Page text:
"Just tell me when." Libby patted the door frame and then escaped. "Sheesh," she muttered as she unlocked the office she shared with Stephen, the range con who'd taken her place when she became a wild horse specialist.
She sat at her desk without bothering to turn on the lights and stared at the blank computer screen, surprised to realize that even though she should have been steaming after the conversation with Ellen, she was wondering, instead, just how long Kade would be in Otto. How long it'd be until she ran into him. And why she, who generally welcomed confrontation, didn't feel quite ready for that day.
Kade stepped out of the living quarters of his horse trailer, which was parked next to the ancient stone barn, and started across the weed-choked driveway to the house. Three nights on the property and he still couldn't bring himself to sleep in his old bed. He didn't know if he ever would.
The sun was barely over the mountains and he had a full day ahead of him in the house he hated. But it was also his daughter's ninth birthday, so at least he could end the day on a positive note by calling her and seeing how she liked the present he'd mailed a few days ago.
He crossed the weathered porch, which echoed under his boots, and opened the kitchen door. Then he stood for a moment, one hand on the worn doorjamb as he steeled himself for the day ahead, taking in the scarred tile floor and the decrepit kitchen appliances. The big enamel sink, where he'd washed a million dishes while his father yelled at him. The fridge that contained who knew what.
No one had come in to clean after his father had died. There'd been no funeral, no memorial, no will. And since the property had been in legal limbo at the time, Kade had made the final arrangements over the phone. It had seemed cold, but it was what his father had wanted. No funeral. No contact with his son.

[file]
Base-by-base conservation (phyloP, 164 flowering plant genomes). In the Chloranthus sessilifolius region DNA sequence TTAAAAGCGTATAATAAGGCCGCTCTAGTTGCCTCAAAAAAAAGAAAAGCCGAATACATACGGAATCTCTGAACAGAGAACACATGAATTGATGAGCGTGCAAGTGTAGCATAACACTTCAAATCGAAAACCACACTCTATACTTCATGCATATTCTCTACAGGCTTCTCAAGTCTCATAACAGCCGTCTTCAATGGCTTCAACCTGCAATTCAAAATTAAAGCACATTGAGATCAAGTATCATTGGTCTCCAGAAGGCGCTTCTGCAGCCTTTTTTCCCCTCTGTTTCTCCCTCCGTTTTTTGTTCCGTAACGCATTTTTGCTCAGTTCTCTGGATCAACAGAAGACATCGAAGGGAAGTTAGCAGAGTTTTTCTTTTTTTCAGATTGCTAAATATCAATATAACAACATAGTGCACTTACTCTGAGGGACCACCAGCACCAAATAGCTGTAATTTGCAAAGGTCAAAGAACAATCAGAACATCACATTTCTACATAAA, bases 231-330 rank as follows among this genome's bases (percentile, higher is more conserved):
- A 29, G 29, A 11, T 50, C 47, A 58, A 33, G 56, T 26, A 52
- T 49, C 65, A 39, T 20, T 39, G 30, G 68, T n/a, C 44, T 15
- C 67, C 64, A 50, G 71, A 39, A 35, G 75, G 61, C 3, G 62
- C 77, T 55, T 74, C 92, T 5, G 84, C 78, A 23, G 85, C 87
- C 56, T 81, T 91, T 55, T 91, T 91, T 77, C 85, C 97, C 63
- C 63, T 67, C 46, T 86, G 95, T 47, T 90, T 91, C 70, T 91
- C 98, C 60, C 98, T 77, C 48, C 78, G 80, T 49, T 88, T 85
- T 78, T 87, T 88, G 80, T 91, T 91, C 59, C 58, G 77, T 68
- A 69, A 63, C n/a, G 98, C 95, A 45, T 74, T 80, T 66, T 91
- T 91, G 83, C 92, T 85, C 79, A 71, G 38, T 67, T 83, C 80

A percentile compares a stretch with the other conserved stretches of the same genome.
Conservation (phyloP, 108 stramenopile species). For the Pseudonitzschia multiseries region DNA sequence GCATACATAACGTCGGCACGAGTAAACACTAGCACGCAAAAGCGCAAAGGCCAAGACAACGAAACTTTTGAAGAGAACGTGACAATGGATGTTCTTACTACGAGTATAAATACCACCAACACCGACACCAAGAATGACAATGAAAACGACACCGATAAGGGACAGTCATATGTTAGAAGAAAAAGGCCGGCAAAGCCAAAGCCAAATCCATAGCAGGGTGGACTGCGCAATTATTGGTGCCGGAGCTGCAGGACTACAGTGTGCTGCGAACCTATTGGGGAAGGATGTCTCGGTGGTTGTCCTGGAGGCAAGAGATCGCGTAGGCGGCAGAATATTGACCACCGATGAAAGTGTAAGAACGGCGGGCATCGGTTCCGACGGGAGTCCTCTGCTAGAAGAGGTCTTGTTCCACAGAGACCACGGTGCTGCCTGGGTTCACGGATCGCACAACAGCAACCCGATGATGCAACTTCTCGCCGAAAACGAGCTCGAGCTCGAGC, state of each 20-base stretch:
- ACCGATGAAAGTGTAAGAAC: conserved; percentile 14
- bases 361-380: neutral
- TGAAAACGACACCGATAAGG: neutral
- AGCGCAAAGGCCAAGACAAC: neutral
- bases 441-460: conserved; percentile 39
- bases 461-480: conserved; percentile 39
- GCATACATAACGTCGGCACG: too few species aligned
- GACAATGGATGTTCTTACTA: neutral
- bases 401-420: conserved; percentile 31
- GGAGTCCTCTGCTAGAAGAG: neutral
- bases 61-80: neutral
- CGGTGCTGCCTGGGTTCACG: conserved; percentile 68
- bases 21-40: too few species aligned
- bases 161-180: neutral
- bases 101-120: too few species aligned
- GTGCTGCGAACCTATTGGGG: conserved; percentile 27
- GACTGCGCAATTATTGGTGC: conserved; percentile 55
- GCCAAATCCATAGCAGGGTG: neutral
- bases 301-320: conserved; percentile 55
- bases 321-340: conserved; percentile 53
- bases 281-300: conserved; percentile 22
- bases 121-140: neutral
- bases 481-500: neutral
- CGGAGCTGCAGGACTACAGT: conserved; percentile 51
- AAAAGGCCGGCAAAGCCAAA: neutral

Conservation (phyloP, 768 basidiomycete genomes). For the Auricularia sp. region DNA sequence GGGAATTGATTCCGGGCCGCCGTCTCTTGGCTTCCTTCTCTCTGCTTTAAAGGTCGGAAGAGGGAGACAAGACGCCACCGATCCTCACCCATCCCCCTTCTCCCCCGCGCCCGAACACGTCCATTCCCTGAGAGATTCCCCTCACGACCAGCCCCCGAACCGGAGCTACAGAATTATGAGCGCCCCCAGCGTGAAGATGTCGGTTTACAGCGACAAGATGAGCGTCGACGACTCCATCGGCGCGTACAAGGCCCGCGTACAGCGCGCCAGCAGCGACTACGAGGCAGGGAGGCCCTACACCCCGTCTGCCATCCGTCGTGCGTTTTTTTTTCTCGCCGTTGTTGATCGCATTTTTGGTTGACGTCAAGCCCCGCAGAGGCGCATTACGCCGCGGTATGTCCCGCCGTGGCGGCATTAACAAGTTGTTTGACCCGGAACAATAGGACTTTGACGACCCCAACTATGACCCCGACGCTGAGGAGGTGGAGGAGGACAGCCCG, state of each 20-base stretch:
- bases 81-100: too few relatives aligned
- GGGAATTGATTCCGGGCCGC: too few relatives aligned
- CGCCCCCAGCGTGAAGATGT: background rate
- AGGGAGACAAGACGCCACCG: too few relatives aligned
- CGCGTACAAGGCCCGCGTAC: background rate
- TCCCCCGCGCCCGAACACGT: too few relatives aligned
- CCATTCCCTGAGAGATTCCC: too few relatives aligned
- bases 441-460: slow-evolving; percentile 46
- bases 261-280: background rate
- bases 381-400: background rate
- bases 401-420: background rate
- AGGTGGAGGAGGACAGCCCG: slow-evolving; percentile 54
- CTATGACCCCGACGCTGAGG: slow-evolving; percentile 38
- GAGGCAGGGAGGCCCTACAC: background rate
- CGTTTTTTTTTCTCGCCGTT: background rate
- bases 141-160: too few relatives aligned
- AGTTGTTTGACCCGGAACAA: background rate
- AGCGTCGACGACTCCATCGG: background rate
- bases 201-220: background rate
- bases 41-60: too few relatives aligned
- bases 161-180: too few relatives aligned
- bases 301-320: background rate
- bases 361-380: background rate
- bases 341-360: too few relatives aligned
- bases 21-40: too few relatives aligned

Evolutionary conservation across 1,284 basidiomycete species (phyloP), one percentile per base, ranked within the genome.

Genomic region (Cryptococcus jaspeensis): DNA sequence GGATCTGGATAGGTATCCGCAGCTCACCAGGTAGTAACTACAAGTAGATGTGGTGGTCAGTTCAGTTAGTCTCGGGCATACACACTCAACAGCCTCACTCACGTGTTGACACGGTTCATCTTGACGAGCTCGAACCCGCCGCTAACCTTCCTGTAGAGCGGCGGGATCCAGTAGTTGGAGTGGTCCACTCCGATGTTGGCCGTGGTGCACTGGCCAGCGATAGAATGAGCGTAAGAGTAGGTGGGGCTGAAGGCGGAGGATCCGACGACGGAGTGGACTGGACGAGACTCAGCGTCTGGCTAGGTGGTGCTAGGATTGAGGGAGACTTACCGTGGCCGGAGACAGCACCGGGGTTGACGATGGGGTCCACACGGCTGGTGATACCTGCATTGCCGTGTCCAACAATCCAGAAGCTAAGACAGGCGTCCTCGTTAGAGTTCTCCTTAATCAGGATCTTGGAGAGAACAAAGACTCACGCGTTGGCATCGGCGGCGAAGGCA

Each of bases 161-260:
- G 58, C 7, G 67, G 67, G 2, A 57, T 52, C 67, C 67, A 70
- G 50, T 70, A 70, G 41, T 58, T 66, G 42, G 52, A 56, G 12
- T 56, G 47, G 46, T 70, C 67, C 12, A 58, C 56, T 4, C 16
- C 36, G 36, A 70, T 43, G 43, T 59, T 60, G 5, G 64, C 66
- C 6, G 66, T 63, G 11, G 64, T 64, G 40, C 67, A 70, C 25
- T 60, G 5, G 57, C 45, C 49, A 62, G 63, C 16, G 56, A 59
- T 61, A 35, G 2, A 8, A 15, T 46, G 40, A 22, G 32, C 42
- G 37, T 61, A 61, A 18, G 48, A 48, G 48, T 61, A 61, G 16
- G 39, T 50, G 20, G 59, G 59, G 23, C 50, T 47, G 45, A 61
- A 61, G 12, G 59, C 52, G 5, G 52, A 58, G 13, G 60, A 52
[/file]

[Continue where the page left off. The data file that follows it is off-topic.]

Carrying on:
Even when Kade had become a world champion bronc rider, his father had wanted nothing to do with him. And now Kade wanted nothing to do with anything that reminded him of his fatherincluding his father's ranch.
But he had tons of work ahead of him before he could sell. As Marvin the Realtor had pointed out when Kade had first contacted him, ramshackle houses, sagging fences and weedy pastures were not all that easy to market. Marvin might be new in the real-estate business, but he recognized the obvious.
Kade stepped into the kitchen. Number one, the fridge, which he'd avoided for the first few days while he'd concentrated on the other rooms. One look inside and he resigned himself to buying a new one. Not only was the appliance more than twenty years old, it was filled with an assortment of overgrown and dried-up stuff that definitely qualified as biohazards. He shut the door, considered duct-taping it shut so that whatever was inside wouldn't come creeping out during the night, and made arrangements over the phone for a new one.
By the time he was done, his gut was at boot level, but Marvin had also said that showing a house without decent appliances was not a smart idea. Trouble was, right now he didn't have a lot of money. And what he did have was dwindling fast.
Zero had promised to call if he heard of any work, when Kade had finally gotten hold of him the night before, but there was nothing at the moment. It was kind of the way Kade's luck had been running for the past five or six years, so he shouldn't have been surprised.
Cleaning went better while he was focused on his lack of finances. The memories didn't bite at him every time he opened a door or found something that reminded him of his teen years. He still hadn't ventured into his dad's room, but he'd pretty well gutted the living room and kitchen. He had his dad's stock trailer loaded with stuff that he would take to the dump or to Goodwill. He didn't want any reminders. He just hoped the tires on the trailer held out, because he didn't want to replace them.
Kade finally left the house, exhausted, at six o'clock for his dump run. But he waited until eight to call his daughter, as per his ex-wife Jillian's instructionsafter Maddie's birthday party, before bedtime.
"Hi, Daddy," she said when she came on the phone, and as usual Kade felt a pull deep in his chest at the sound of her voice. "Let me tell you everything that's been happening. "
Kade smiled and settled back in the lawn chair next to his horse trailer, propping his feet on the fender. "Shoot, kid."
Maddie prattled on for at least five minutes, ending with, "And then Mike took us to the game, and after that, pizza."